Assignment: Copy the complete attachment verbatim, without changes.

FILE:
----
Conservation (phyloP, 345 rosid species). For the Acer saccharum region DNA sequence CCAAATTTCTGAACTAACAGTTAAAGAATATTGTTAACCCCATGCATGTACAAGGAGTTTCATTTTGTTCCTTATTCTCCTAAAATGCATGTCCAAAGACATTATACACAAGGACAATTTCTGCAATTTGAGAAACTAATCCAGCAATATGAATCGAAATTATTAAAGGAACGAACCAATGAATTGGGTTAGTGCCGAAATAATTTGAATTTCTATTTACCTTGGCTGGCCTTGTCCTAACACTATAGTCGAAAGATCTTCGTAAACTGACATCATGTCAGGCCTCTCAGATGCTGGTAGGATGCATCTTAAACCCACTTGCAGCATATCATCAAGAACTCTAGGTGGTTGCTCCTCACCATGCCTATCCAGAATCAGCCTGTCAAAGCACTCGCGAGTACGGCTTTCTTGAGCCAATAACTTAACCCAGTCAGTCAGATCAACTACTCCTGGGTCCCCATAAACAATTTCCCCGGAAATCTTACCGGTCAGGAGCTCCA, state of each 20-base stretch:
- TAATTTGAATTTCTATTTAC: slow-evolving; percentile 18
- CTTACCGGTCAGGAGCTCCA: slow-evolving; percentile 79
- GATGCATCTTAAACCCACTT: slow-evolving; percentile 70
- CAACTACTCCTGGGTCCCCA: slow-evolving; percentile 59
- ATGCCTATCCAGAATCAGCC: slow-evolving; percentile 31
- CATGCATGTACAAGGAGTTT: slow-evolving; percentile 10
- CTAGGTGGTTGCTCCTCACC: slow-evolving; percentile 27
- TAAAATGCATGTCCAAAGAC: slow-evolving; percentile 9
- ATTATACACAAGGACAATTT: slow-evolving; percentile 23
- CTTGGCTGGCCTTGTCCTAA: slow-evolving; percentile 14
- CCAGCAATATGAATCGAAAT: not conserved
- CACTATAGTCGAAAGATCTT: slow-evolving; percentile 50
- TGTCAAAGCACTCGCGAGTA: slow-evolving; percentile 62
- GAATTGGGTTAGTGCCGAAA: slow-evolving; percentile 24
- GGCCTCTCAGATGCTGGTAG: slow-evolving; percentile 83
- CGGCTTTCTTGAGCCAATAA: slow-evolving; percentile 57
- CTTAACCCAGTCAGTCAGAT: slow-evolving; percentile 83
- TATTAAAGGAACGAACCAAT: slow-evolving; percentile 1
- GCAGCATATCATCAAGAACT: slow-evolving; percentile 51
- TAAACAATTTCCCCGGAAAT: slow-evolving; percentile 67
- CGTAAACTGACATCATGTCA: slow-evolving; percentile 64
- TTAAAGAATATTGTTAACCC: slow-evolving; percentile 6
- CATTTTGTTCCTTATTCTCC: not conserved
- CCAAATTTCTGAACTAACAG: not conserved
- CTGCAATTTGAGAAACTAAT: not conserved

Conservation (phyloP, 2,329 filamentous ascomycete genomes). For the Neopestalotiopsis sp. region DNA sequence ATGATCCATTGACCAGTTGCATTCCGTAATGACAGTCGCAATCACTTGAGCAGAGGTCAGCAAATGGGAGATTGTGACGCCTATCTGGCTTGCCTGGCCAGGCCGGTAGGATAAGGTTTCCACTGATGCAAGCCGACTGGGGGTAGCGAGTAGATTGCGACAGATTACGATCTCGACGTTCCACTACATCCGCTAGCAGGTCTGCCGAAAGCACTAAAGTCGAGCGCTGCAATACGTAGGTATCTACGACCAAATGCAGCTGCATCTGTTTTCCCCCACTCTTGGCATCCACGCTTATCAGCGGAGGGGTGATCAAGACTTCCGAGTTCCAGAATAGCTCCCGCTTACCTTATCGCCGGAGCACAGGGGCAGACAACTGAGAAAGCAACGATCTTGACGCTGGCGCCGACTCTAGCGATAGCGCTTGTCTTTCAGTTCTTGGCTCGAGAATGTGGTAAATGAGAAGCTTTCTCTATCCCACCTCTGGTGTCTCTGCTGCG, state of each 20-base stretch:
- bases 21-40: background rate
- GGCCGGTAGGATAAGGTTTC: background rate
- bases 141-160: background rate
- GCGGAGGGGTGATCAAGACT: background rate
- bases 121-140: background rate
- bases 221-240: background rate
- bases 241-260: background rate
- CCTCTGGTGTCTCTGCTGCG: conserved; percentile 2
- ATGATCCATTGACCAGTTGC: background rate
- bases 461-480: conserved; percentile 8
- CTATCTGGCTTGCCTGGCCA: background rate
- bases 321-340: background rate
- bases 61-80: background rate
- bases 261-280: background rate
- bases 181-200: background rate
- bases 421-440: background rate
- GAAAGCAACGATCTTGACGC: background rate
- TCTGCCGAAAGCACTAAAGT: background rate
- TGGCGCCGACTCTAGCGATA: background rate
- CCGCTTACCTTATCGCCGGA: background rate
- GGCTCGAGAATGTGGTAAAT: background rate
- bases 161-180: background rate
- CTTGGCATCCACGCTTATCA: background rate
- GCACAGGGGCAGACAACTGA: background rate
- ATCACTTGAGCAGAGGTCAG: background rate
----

Conservation (phyloP, 345 rosid species). For the Acer saccharum region DNA sequence CCAAATTTCTGAACTAACAGTTAAAGAATATTGTTAACCCCATGCATGTACAAGGAGTTTCATTTTGTTCCTTATTCTCCTAAAATGCATGTCCAAAGACATTATACACAAGGACAATTTCTGCAATTTGAGAAACTAATCCAGCAATATGAATCGAAATTATTAAAGGAACGAACCAATGAATTGGGTTAGTGCCGAAATAATTTGAATTTCTATTTACCTTGGCTGGCCTTGTCCTAACACTATAGTCGAAAGATCTTCGTAAACTGACATCATGTCAGGCCTCTCAGATGCTGGTAGGATGCATCTTAAACCCACTTGCAGCATATCATCAAGAACTCTAGGTGGTTGCTCCTCACCATGCCTATCCAGAATCAGCCTGTCAAAGCACTCGCGAGTACGGCTTTCTTGAGCCAATAACTTAACCCAGTCAGTCAGATCAACTACTCCTGGGTCCCCATAAACAATTTCCCCGGAAATCTTACCGGTCAGGAGCTCCA, state of each 20-base stretch:
- TAATTTGAATTTCTATTTAC: slow-evolving; percentile 18
- CTTACCGGTCAGGAGCTCCA: slow-evolving; percentile 79
- GATGCATCTTAAACCCACTT: slow-evolving; percentile 70
- CAACTACTCCTGGGTCCCCA: slow-evolving; percentile 59
- ATGCCTATCCAGAATCAGCC: slow-evolving; percentile 31
- CATGCATGTACAAGGAGTTT: slow-evolving; percentile 10
- CTAGGTGGTTGCTCCTCACC: slow-evolving; percentile 27
- TAAAATGCATGTCCAAAGAC: slow-evolving; percentile 9
- ATTATACACAAGGACAATTT: slow-evolving; percentile 23
- CTTGGCTGGCCTTGTCCTAA: slow-evolving; percentile 14
- CCAGCAATATGAATCGAAAT: not conserved
- CACTATAGTCGAAAGATCTT: slow-evolving; percentile 50
- TGTCAAAGCACTCGCGAGTA: slow-evolving; percentile 62
- GAATTGGGTTAGTGCCGAAA: slow-evolving; percentile 24
- GGCCTCTCAGATGCTGGTAG: slow-evolving; percentile 83
- CGGCTTTCTTGAGCCAATAA: slow-evolving; percentile 57
- CTTAACCCAGTCAGTCAGAT: slow-evolving; percentile 83
- TATTAAAGGAACGAACCAAT: slow-evolving; percentile 1
- GCAGCATATCATCAAGAACT: slow-evolving; percentile 51
- TAAACAATTTCCCCGGAAAT: slow-evolving; percentile 67
- CGTAAACTGACATCATGTCA: slow-evolving; percentile 64
- TTAAAGAATATTGTTAACCC: slow-evolving; percentile 6
- CATTTTGTTCCTTATTCTCC: not conserved
- CCAAATTTCTGAACTAACAG: not conserved
- CTGCAATTTGAGAAACTAAT: not conserved

Conservation (phyloP, 2,329 filamentous ascomycete genomes). For the Neopestalotiopsis sp. region DNA sequence ATGATCCATTGACCAGTTGCATTCCGTAATGACAGTCGCAATCACTTGAGCAGAGGTCAGCAAATGGGAGATTGTGACGCCTATCTGGCTTGCCTGGCCAGGCCGGTAGGATAAGGTTTCCACTGATGCAAGCCGACTGGGGGTAGCGAGTAGATTGCGACAGATTACGATCTCGACGTTCCACTACATCCGCTAGCAGGTCTGCCGAAAGCACTAAAGTCGAGCGCTGCAATACGTAGGTATCTACGACCAAATGCAGCTGCATCTGTTTTCCCCCACTCTTGGCATCCACGCTTATCAGCGGAGGGGTGATCAAGACTTCCGAGTTCCAGAATAGCTCCCGCTTACCTTATCGCCGGAGCACAGGGGCAGACAACTGAGAAAGCAACGATCTTGACGCTGGCGCCGACTCTAGCGATAGCGCTTGTCTTTCAGTTCTTGGCTCGAGAATGTGGTAAATGAGAAGCTTTCTCTATCCCACCTCTGGTGTCTCTGCTGCG, state of each 20-base stretch:
- bases 21-40: background rate
- GGCCGGTAGGATAAGGTTTC: background rate
- bases 141-160: background rate
- GCGGAGGGGTGATCAAGACT: background rate
- bases 121-140: background rate
- bases 221-240: background rate
- bases 241-260: background rate
- CCTCTGGTGTCTCTGCTGCG: conserved; percentile 2
- ATGATCCATTGACCAGTTGC: background rate
- bases 461-480: conserved; percentile 8
- CTATCTGGCTTGCCTGGCCA: background rate
- bases 321-340: background rate
- bases 61-80: background rate
- bases 261-280: background rate
- bases 181-200: background rate
- bases 421-440: background rate
- GAAAGCAACGATCTTGACGC: background rate
- TCTGCCGAAAGCACTAAAGT: background rate
- TGGCGCCGACTCTAGCGATA: background rate
- CCGCTTACCTTATCGCCGGA: background rate
- GGCTCGAGAATGTGGTAAAT: background rate
- bases 161-180: background rate
- CTTGGCATCCACGCTTATCA: background rate
- GCACAGGGGCAGACAACTGA: background rate
- ATCACTTGAGCAGAGGTCAG: background rate